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The Gray of Growing Up

Danielle Strasburger,Andes and Amazon Semester, Spring 2014, Focus of Inquiry

Description

¨Growing up¨ means a lot of things, and it can mean different things to different people. It can mean having more freedom, or having more responsibility. Maybe it means getting to vote. Moving out of your parents´ house. Acquiring new interests and friends. Financial independence. Every person experiences the transition from child to adult differently, […]

Posted On

03/24/14

Author

Danielle Strasburger

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    [post_date] => 2014-03-20 07:18:45
    [post_date_gmt] => 2014-03-20 13:18:45
    [post_content] => Heading toward Bolivia land stretches out around us. Unfinished roofless houses line the roads and women sit on heaps of dirt piled by the side of the road, colorful trash scattered about them as if fragments of their traditional dress clashing with modern times and new challenges. Machupicchu didn´t feel like a ruin in its grandeur and polished nature and yet the communities in Queros didn´t seem like decendents of royalty either, at least not in the way they lived. But perhaps that´s because of a hard life more than anything else, because of the need to sustain themselves. But in the simplicity of how they lived in the way of the Inca day to day, there was an ingeniousness found in it. Of a bent pipe to blow through to strengthen the fire or the flat stones that sat within every house to rock another against to grind chuño. There is such beautility in it, in how we connect with the world.

We sit on colorful blankets in the shade with late golden light stretching out around us and a breeze that raises goosebumps. Valentina talks of land needs, cultural needs really, to sustain the land. Her children play somewhere in the Chakra among the trees, happy and free, wise connected to their roots. She talks of the land with the same verb one uses to raise children, because it is understood that land needs to be nurtured and that those who care for it are in turn cared for. As she speaks of the divides education creates here, I cannot help but think of Queros and of Quinoa. The obligations education creates to find a ¨better¨more modern way of life. What is important changes and to protect the old ways of life, the traditions you need to be able to understand how the world of the city and lawyers and laws work. But to do this first you must leave to learn it. And as fewer people return to Queros to defend and live that way it is slowly degraded. Just like the Quinoa fields that are planted by city dwellers who still hold onto their land for its security, but leave it to grow on its own, uncared for. These places are being degraded as people are no longer a part of the land, no longer connected in the same ways. Because we have found that we can buy food instead of growing it ourselves. But we forget that 70 percent of the worlds food is grown by peasants, people of the countryside. In this way as quinoa comes into the spotlight its profitability further divides people, and makes it easier for the government to justify supplying farmers with tractors. However in the vertical environment of the mountains here, we must be careful of this modernization. For as Valentina says, ït is not that tecnology is bad, the Incas had amazing tecnology, but its about how we use it. Everything is connected, every action is part of something greater. ¨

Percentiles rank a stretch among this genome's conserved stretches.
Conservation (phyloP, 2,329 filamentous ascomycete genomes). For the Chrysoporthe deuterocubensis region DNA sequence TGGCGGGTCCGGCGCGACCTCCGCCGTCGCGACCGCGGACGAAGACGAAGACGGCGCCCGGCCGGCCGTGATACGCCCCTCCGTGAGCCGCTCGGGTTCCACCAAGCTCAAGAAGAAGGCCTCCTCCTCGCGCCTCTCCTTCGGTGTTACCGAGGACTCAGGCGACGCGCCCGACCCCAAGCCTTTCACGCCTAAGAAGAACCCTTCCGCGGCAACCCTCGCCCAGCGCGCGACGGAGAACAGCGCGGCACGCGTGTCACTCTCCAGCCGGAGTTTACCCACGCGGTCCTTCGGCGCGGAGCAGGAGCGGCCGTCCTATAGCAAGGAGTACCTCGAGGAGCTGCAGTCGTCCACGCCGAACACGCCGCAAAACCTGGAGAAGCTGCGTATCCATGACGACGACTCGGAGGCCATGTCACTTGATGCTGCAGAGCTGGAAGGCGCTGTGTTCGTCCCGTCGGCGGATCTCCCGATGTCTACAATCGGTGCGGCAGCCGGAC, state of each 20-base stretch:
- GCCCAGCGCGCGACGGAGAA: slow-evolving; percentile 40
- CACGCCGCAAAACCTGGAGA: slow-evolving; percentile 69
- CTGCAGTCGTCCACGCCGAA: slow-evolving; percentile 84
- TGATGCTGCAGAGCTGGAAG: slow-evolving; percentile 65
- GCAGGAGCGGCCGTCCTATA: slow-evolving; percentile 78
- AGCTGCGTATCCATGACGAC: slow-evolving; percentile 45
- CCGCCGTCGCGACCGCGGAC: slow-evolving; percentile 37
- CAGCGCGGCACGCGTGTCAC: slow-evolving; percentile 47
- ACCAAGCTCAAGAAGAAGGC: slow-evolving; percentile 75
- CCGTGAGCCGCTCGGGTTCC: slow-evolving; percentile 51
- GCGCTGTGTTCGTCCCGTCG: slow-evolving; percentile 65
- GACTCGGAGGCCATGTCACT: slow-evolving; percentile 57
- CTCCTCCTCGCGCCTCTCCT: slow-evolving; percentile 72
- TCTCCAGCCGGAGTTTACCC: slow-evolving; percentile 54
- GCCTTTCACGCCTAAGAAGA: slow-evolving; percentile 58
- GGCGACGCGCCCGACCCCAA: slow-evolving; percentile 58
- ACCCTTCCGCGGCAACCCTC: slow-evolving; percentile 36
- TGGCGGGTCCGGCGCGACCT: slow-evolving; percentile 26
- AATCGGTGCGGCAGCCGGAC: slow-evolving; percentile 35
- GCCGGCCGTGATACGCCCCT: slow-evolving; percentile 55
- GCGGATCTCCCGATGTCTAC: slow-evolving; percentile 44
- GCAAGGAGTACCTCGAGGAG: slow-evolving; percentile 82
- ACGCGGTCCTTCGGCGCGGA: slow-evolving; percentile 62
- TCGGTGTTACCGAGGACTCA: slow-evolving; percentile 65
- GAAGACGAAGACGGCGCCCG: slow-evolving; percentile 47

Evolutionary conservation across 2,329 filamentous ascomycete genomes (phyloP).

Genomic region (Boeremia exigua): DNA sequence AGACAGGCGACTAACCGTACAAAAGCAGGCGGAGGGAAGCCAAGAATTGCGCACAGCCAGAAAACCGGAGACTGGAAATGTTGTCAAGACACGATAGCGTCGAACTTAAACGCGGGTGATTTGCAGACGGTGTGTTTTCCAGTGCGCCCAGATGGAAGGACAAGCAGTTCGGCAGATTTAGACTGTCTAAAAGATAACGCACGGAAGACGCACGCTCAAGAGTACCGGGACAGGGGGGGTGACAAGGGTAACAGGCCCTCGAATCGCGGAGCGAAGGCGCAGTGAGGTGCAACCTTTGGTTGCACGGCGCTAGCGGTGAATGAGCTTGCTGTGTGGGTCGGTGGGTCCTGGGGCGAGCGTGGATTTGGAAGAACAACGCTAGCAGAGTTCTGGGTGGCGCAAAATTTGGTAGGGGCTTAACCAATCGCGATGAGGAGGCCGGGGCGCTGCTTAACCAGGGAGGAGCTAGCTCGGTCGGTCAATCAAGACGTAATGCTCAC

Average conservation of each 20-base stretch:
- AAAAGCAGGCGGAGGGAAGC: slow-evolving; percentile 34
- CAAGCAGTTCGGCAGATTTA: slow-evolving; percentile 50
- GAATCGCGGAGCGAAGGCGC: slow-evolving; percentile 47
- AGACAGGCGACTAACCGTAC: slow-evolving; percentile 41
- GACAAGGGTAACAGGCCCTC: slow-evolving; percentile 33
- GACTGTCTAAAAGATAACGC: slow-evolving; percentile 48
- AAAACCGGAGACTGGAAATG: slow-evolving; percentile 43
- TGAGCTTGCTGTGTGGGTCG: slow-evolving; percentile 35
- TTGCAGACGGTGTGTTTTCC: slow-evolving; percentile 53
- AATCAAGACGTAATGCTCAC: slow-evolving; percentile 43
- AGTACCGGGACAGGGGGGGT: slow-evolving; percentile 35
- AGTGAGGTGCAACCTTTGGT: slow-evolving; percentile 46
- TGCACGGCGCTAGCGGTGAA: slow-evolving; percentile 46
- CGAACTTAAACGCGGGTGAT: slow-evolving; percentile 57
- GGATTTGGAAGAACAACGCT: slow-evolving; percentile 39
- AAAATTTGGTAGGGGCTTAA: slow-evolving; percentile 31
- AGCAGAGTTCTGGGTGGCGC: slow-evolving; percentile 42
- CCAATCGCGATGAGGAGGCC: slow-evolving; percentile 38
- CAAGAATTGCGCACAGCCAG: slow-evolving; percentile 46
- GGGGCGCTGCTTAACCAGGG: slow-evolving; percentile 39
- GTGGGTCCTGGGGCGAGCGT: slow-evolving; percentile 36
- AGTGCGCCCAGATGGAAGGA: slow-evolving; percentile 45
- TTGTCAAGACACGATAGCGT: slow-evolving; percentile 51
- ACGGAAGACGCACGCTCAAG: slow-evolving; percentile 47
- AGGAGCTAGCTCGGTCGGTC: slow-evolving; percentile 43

As we enter El Alto, Bolivia, colorful words are sprayed across the walls saying ¨mi ciudad esta cambiando¨ (my city is changing). Mateo says it´s for the better. I hope somewhere in the middle between past and present, Machu Picchu and Queros, the mountains of plastic bottles in Aguas calientes and the sign in front about reducing, reusing and recycling there is a middle ground. Like what I saw in the magic of the balck and white photos in the museums of the first encounter with Machupicchu, overgrown, preserved but worn.
    [post_title] => Reflecting on Peru
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Andes and Amazon Semester, Spring 2014, Survey of Development Issues, Focus of Inquiry

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Reflecting on Peru

Emma Rollins,Andes and Amazon Semester, Spring 2014, Survey of Development Issues, Focus of Inquiry

Description

Heading toward Bolivia land stretches out around us. Unfinished roofless houses line the roads and women sit on heaps of dirt piled by the side of the road, colorful trash scattered about them as if fragments of their traditional dress clashing with modern times and new challenges. Machupicchu didn´t feel like a ruin in its […]